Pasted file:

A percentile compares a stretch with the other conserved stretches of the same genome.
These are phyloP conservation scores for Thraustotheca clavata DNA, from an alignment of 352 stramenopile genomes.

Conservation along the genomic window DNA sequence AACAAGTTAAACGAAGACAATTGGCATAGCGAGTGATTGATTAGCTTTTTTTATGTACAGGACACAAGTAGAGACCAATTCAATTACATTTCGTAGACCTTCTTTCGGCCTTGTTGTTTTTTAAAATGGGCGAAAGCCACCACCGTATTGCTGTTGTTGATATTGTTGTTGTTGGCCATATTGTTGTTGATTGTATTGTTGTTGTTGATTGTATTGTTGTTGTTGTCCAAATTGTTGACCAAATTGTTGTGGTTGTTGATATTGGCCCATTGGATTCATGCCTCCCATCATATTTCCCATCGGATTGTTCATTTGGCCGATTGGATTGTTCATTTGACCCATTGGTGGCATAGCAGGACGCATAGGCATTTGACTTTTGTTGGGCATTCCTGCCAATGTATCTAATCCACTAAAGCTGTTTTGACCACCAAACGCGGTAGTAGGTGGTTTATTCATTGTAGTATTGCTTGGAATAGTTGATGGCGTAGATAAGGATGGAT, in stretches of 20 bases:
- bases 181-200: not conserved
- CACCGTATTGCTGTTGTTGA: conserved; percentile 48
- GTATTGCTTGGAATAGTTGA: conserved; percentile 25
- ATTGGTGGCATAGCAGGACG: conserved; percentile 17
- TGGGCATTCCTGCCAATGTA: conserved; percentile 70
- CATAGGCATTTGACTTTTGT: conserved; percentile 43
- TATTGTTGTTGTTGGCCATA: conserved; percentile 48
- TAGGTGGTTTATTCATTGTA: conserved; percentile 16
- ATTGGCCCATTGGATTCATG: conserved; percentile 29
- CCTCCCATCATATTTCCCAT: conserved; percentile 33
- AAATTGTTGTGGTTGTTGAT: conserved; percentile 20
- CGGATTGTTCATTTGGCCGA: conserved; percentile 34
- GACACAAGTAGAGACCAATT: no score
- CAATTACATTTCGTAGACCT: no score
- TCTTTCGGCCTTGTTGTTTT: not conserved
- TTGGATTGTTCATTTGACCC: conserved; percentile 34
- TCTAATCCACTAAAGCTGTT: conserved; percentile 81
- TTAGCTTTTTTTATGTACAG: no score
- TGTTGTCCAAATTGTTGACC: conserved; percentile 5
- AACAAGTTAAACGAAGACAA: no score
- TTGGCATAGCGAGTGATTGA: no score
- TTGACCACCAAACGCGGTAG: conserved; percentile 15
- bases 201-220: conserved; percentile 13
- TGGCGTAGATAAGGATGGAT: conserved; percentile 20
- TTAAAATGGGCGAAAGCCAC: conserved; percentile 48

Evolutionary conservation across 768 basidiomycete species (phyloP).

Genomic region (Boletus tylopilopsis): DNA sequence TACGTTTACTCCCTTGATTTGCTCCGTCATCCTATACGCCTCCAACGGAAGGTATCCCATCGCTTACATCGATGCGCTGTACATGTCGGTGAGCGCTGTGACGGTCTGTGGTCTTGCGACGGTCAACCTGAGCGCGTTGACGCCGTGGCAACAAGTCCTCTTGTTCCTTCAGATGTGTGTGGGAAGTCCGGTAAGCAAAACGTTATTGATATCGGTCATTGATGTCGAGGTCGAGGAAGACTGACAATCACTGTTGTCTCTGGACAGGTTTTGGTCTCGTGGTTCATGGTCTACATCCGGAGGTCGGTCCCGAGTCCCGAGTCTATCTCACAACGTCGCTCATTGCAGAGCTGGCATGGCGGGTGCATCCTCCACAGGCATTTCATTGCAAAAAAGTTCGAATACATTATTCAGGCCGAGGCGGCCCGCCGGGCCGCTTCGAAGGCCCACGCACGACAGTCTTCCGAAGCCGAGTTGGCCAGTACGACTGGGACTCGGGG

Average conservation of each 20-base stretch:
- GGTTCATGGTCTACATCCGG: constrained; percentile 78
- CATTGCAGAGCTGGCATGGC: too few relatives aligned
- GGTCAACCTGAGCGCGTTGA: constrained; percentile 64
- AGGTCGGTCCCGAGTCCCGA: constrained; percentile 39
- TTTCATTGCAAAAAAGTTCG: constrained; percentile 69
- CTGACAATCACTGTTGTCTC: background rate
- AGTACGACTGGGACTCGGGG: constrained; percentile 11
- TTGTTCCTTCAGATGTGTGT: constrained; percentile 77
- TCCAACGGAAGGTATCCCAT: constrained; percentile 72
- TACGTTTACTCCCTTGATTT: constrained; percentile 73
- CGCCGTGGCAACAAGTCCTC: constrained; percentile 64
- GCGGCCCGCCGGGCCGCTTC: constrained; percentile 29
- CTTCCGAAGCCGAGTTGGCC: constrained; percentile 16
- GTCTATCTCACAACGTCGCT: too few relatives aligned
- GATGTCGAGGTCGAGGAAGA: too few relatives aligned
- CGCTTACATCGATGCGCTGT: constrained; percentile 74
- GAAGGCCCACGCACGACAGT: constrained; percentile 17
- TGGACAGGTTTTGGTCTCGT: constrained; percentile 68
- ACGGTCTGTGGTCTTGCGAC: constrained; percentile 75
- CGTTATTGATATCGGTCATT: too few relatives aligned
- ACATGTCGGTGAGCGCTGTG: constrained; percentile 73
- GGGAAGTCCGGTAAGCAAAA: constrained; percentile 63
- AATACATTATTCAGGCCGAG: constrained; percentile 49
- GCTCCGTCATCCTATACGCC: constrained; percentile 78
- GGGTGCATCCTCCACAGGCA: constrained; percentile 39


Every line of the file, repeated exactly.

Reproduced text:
A percentile compares a stretch with the other conserved stretches of the same genome.
These are phyloP conservation scores for Thraustotheca clavata DNA, from an alignment of 352 stramenopile genomes.

Conservation along the genomic window DNA sequence AACAAGTTAAACGAAGACAATTGGCATAGCGAGTGATTGATTAGCTTTTTTTATGTACAGGACACAAGTAGAGACCAATTCAATTACATTTCGTAGACCTTCTTTCGGCCTTGTTGTTTTTTAAAATGGGCGAAAGCCACCACCGTATTGCTGTTGTTGATATTGTTGTTGTTGGCCATATTGTTGTTGATTGTATTGTTGTTGTTGATTGTATTGTTGTTGTTGTCCAAATTGTTGACCAAATTGTTGTGGTTGTTGATATTGGCCCATTGGATTCATGCCTCCCATCATATTTCCCATCGGATTGTTCATTTGGCCGATTGGATTGTTCATTTGACCCATTGGTGGCATAGCAGGACGCATAGGCATTTGACTTTTGTTGGGCATTCCTGCCAATGTATCTAATCCACTAAAGCTGTTTTGACCACCAAACGCGGTAGTAGGTGGTTTATTCATTGTAGTATTGCTTGGAATAGTTGATGGCGTAGATAAGGATGGAT, in stretches of 20 bases:
- bases 181-200: not conserved
- CACCGTATTGCTGTTGTTGA: conserved; percentile 48
- GTATTGCTTGGAATAGTTGA: conserved; percentile 25
- ATTGGTGGCATAGCAGGACG: conserved; percentile 17
- TGGGCATTCCTGCCAATGTA: conserved; percentile 70
- CATAGGCATTTGACTTTTGT: conserved; percentile 43
- TATTGTTGTTGTTGGCCATA: conserved; percentile 48
- TAGGTGGTTTATTCATTGTA: conserved; percentile 16
- ATTGGCCCATTGGATTCATG: conserved; percentile 29
- CCTCCCATCATATTTCCCAT: conserved; percentile 33
- AAATTGTTGTGGTTGTTGAT: conserved; percentile 20
- CGGATTGTTCATTTGGCCGA: conserved; percentile 34
- GACACAAGTAGAGACCAATT: no score
- CAATTACATTTCGTAGACCT: no score
- TCTTTCGGCCTTGTTGTTTT: not conserved
- TTGGATTGTTCATTTGACCC: conserved; percentile 34
- TCTAATCCACTAAAGCTGTT: conserved; percentile 81
- TTAGCTTTTTTTATGTACAG: no score
- TGTTGTCCAAATTGTTGACC: conserved; percentile 5
- AACAAGTTAAACGAAGACAA: no score
- TTGGCATAGCGAGTGATTGA: no score
- TTGACCACCAAACGCGGTAG: conserved; percentile 15
- bases 201-220: conserved; percentile 13
- TGGCGTAGATAAGGATGGAT: conserved; percentile 20
- TTAAAATGGGCGAAAGCCAC: conserved; percentile 48

Evolutionary conservation across 768 basidiomycete species (phyloP).

Genomic region (Boletus tylopilopsis): DNA sequence TACGTTTACTCCCTTGATTTGCTCCGTCATCCTATACGCCTCCAACGGAAGGTATCCCATCGCTTACATCGATGCGCTGTACATGTCGGTGAGCGCTGTGACGGTCTGTGGTCTTGCGACGGTCAACCTGAGCGCGTTGACGCCGTGGCAACAAGTCCTCTTGTTCCTTCAGATGTGTGTGGGAAGTCCGGTAAGCAAAACGTTATTGATATCGGTCATTGATGTCGAGGTCGAGGAAGACTGACAATCACTGTTGTCTCTGGACAGGTTTTGGTCTCGTGGTTCATGGTCTACATCCGGAGGTCGGTCCCGAGTCCCGAGTCTATCTCACAACGTCGCTCATTGCAGAGCTGGCATGGCGGGTGCATCCTCCACAGGCATTTCATTGCAAAAAAGTTCGAATACATTATTCAGGCCGAGGCGGCCCGCCGGGCCGCTTCGAAGGCCCACGCACGACAGTCTTCCGAAGCCGAGTTGGCCAGTACGACTGGGACTCGGGG

Average conservation of each 20-base stretch:
- GGTTCATGGTCTACATCCGG: constrained; percentile 78
- CATTGCAGAGCTGGCATGGC: too few relatives aligned
- GGTCAACCTGAGCGCGTTGA: constrained; percentile 64
- AGGTCGGTCCCGAGTCCCGA: constrained; percentile 39
- TTTCATTGCAAAAAAGTTCG: constrained; percentile 69
- CTGACAATCACTGTTGTCTC: background rate
- AGTACGACTGGGACTCGGGG: constrained; percentile 11
- TTGTTCCTTCAGATGTGTGT: constrained; percentile 77
- TCCAACGGAAGGTATCCCAT: constrained; percentile 72
- TACGTTTACTCCCTTGATTT: constrained; percentile 73
- CGCCGTGGCAACAAGTCCTC: constrained; percentile 64
- GCGGCCCGCCGGGCCGCTTC: constrained; percentile 29
- CTTCCGAAGCCGAGTTGGCC: constrained; percentile 16
- GTCTATCTCACAACGTCGCT: too few relatives aligned
- GATGTCGAGGTCGAGGAAGA: too few relatives aligned
- CGCTTACATCGATGCGCTGT: constrained; percentile 74
- GAAGGCCCACGCACGACAGT: constrained; percentile 17
- TGGACAGGTTTTGGTCTCGT: constrained; percentile 68
- ACGGTCTGTGGTCTTGCGAC: constrained; percentile 75
- CGTTATTGATATCGGTCATT: too few relatives aligned
- ACATGTCGGTGAGCGCTGTG: constrained; percentile 73
- GGGAAGTCCGGTAAGCAAAA: constrained; percentile 63
- AATACATTATTCAGGCCGAG: constrained; percentile 49
- GCTCCGTCATCCTATACGCC: constrained; percentile 78
- GGGTGCATCCTCCACAGGCA: constrained; percentile 39